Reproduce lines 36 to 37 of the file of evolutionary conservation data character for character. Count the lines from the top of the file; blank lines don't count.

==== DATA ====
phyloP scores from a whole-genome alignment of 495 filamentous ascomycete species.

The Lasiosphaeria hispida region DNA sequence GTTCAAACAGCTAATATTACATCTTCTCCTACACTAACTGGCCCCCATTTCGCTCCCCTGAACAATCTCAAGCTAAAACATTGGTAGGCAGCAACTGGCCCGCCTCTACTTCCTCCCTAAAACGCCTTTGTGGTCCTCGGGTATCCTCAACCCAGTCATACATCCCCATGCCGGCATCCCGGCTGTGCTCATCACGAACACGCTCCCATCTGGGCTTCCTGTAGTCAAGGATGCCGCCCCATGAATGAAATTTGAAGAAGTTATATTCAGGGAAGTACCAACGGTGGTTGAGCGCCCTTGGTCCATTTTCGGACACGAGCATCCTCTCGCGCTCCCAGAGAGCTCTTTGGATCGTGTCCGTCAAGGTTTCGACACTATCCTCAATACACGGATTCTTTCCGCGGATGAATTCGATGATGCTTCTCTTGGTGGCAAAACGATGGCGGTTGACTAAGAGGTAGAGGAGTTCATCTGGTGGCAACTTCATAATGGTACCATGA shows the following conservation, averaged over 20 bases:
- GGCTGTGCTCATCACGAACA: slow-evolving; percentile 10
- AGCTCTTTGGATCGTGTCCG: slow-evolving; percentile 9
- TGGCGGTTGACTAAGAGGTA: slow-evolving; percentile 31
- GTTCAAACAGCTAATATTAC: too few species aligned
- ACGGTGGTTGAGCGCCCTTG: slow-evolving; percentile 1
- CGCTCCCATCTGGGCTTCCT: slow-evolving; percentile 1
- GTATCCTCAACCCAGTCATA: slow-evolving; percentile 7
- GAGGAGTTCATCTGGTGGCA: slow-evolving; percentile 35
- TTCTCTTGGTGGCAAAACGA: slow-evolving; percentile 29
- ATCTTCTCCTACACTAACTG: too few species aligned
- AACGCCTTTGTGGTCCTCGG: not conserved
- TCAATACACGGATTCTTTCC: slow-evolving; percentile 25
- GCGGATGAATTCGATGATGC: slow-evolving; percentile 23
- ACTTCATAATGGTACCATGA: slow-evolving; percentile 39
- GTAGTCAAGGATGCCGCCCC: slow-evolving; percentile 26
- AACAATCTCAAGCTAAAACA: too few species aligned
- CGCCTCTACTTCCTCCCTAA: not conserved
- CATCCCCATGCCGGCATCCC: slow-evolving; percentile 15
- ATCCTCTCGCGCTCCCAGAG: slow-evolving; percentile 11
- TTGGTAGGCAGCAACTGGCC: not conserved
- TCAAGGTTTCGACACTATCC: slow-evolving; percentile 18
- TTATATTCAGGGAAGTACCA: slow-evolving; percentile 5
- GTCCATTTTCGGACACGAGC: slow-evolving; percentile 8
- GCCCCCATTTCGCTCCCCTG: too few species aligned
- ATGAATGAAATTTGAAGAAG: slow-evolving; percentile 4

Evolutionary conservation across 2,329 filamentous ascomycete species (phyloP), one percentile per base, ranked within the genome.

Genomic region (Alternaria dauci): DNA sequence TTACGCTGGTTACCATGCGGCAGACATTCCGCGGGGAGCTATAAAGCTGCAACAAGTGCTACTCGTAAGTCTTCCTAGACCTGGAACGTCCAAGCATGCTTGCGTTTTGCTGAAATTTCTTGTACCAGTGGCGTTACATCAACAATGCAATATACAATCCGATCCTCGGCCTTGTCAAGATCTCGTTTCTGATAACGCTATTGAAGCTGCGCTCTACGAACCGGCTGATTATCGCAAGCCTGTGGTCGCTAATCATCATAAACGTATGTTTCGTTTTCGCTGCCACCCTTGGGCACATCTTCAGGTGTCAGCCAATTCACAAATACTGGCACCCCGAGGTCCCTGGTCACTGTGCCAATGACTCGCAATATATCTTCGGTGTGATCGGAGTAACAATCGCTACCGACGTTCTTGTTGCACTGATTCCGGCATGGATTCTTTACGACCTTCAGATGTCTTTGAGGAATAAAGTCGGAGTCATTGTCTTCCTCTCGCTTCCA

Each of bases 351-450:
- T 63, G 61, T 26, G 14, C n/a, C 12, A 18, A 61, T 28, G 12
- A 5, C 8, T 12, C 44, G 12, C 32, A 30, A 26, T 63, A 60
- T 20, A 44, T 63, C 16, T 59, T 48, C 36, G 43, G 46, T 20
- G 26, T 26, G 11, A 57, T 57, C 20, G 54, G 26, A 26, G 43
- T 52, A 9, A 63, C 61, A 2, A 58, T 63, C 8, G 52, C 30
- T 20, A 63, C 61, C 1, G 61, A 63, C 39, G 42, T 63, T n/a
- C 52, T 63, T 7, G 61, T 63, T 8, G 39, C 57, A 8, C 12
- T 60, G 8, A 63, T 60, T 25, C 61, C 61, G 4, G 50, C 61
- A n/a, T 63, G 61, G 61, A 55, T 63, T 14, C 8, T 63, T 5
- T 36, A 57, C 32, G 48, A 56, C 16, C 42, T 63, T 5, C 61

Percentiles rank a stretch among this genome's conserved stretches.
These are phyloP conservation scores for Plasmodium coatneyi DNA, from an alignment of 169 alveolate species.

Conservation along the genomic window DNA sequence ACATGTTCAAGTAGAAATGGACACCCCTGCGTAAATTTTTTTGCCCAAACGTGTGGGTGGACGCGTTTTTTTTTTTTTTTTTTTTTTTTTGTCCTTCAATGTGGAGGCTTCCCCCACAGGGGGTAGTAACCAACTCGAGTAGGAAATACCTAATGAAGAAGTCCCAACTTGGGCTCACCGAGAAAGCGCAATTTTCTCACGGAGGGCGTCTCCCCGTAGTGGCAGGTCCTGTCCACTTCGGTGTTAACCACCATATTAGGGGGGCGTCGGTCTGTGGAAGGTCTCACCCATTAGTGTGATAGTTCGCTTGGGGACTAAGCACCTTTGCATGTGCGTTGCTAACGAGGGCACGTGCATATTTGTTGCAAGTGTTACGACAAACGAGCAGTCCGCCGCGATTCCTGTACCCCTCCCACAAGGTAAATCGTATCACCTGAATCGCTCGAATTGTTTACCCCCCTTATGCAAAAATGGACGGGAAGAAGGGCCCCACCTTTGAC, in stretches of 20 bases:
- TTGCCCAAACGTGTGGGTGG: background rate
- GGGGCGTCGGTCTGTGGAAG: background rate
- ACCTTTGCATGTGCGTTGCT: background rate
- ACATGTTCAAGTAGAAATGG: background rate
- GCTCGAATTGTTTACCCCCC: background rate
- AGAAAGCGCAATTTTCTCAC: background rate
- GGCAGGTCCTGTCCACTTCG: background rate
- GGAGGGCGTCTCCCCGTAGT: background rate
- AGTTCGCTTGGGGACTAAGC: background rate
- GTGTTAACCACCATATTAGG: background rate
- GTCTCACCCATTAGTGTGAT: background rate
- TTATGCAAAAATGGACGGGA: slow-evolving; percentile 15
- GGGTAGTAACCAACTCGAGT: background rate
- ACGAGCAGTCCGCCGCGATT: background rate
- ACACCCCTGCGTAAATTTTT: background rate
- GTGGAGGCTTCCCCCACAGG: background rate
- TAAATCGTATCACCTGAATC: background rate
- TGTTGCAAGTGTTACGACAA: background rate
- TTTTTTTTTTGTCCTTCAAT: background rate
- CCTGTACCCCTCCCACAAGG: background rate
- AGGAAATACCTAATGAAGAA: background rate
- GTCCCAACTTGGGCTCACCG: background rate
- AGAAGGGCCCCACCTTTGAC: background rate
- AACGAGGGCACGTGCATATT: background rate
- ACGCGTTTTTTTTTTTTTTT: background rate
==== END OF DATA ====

- T 20, A 63, C 61, C 1, G 61, A 63, C 39, G 42, T 63, T n/a
- C 52, T 63, T 7, G 61, T 63, T 8, G 39, C 57, A 8, C 12